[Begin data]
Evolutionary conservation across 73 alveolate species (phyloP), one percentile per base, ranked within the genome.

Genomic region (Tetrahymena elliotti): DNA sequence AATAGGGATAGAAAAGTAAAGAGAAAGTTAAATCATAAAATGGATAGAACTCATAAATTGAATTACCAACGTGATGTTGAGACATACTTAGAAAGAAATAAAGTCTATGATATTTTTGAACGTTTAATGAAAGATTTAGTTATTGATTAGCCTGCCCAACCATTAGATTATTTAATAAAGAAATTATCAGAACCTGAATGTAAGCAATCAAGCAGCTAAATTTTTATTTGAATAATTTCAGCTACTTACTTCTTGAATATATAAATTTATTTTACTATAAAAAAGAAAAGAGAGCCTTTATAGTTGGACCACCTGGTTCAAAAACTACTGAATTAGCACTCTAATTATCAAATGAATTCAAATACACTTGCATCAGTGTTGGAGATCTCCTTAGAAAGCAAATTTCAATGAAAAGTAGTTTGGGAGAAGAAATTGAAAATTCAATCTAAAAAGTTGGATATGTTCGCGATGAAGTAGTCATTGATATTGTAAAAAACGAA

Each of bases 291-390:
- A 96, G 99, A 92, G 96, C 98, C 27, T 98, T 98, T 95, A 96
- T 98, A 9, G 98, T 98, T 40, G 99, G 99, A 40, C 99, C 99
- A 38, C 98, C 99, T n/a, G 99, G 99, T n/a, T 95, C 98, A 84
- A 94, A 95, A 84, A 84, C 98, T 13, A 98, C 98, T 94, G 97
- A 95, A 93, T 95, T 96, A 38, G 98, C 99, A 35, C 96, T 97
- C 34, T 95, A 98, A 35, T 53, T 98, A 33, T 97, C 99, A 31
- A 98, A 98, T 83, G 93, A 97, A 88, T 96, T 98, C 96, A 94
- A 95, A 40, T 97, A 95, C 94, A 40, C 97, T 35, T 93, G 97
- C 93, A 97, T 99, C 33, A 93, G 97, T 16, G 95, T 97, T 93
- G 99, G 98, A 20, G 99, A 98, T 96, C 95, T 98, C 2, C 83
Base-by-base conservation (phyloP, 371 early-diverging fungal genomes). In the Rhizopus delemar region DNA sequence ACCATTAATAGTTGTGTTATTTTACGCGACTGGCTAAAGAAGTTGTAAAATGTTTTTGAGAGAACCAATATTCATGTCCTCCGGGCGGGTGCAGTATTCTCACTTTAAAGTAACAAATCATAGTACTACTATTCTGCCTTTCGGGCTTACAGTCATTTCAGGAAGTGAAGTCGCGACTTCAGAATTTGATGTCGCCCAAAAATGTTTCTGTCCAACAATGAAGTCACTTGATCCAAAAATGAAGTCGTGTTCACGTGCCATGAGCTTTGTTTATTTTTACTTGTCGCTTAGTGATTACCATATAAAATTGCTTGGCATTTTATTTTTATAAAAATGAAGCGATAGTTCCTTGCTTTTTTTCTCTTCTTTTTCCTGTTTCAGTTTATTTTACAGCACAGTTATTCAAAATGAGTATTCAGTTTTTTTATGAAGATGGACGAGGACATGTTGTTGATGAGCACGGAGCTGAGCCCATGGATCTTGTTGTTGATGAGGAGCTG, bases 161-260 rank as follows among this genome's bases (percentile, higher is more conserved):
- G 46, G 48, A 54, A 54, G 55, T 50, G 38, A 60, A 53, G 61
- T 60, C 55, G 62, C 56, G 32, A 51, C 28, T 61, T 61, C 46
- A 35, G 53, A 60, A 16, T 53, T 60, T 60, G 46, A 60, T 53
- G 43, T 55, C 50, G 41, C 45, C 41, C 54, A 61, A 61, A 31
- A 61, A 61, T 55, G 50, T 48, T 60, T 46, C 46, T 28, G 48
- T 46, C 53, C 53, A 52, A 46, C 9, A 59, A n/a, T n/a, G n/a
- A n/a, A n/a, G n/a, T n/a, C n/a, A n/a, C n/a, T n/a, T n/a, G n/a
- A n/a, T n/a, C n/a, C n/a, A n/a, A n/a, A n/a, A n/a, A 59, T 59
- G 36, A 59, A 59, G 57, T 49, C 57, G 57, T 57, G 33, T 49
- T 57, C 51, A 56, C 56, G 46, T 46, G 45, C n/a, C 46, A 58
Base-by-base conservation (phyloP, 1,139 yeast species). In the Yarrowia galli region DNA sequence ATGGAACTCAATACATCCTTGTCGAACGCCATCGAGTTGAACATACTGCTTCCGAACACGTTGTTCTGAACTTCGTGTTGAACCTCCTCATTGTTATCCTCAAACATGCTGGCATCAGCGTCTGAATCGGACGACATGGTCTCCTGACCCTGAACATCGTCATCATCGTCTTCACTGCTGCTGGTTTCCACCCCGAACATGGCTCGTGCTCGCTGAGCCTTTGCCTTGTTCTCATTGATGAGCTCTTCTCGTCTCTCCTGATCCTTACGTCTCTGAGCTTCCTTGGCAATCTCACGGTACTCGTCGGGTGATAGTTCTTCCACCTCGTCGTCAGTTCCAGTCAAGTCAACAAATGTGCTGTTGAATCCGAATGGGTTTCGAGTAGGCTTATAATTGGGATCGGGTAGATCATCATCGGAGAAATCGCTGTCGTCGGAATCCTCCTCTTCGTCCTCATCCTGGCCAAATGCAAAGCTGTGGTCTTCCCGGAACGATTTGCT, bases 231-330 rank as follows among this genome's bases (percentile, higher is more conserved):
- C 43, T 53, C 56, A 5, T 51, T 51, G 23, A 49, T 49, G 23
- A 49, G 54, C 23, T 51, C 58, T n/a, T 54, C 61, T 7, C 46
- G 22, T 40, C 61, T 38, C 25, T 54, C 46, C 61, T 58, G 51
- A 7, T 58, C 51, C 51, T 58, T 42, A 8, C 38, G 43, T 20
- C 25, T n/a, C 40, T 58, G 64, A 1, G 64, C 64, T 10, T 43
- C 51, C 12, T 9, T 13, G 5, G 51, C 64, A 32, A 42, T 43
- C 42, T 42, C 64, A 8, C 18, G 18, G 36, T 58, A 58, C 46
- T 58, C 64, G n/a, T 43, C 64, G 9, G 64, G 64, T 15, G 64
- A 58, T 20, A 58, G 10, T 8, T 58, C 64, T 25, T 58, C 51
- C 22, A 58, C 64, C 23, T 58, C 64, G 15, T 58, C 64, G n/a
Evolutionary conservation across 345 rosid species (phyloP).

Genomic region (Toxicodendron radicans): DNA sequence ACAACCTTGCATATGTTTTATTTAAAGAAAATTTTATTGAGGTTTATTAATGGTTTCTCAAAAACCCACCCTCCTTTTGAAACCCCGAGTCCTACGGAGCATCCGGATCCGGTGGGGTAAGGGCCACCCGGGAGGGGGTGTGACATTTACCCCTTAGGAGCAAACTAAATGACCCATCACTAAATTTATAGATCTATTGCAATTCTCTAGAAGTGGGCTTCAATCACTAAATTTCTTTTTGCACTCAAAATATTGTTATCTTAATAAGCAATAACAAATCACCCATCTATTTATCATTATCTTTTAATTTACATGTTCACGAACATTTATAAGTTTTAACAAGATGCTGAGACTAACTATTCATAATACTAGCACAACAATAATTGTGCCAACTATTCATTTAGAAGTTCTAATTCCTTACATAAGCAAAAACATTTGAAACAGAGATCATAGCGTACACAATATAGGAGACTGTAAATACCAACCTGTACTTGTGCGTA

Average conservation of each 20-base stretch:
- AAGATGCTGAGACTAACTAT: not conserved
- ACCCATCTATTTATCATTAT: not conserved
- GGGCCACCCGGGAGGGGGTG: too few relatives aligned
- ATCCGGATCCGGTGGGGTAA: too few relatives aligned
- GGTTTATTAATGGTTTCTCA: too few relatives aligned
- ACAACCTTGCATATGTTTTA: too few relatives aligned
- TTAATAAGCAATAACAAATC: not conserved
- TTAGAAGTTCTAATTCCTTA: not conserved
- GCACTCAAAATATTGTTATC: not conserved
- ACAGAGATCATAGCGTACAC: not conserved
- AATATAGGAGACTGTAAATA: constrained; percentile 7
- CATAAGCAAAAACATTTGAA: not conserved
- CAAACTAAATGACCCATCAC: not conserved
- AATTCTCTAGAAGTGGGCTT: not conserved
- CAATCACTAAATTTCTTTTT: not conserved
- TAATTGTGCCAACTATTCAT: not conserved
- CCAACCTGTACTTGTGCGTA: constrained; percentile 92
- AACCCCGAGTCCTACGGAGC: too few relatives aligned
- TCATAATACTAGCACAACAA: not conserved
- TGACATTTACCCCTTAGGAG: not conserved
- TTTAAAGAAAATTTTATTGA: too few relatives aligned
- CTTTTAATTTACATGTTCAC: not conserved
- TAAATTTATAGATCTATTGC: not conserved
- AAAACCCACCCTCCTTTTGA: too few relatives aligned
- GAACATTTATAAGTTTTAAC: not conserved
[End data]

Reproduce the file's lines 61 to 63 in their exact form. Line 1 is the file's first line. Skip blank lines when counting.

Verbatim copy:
- TAAATTTATAGATCTATTGC: not conserved
- AAAACCCACCCTCCTTTTGA: too few relatives aligned
- GAACATTTATAAGTTTTAAC: not conserved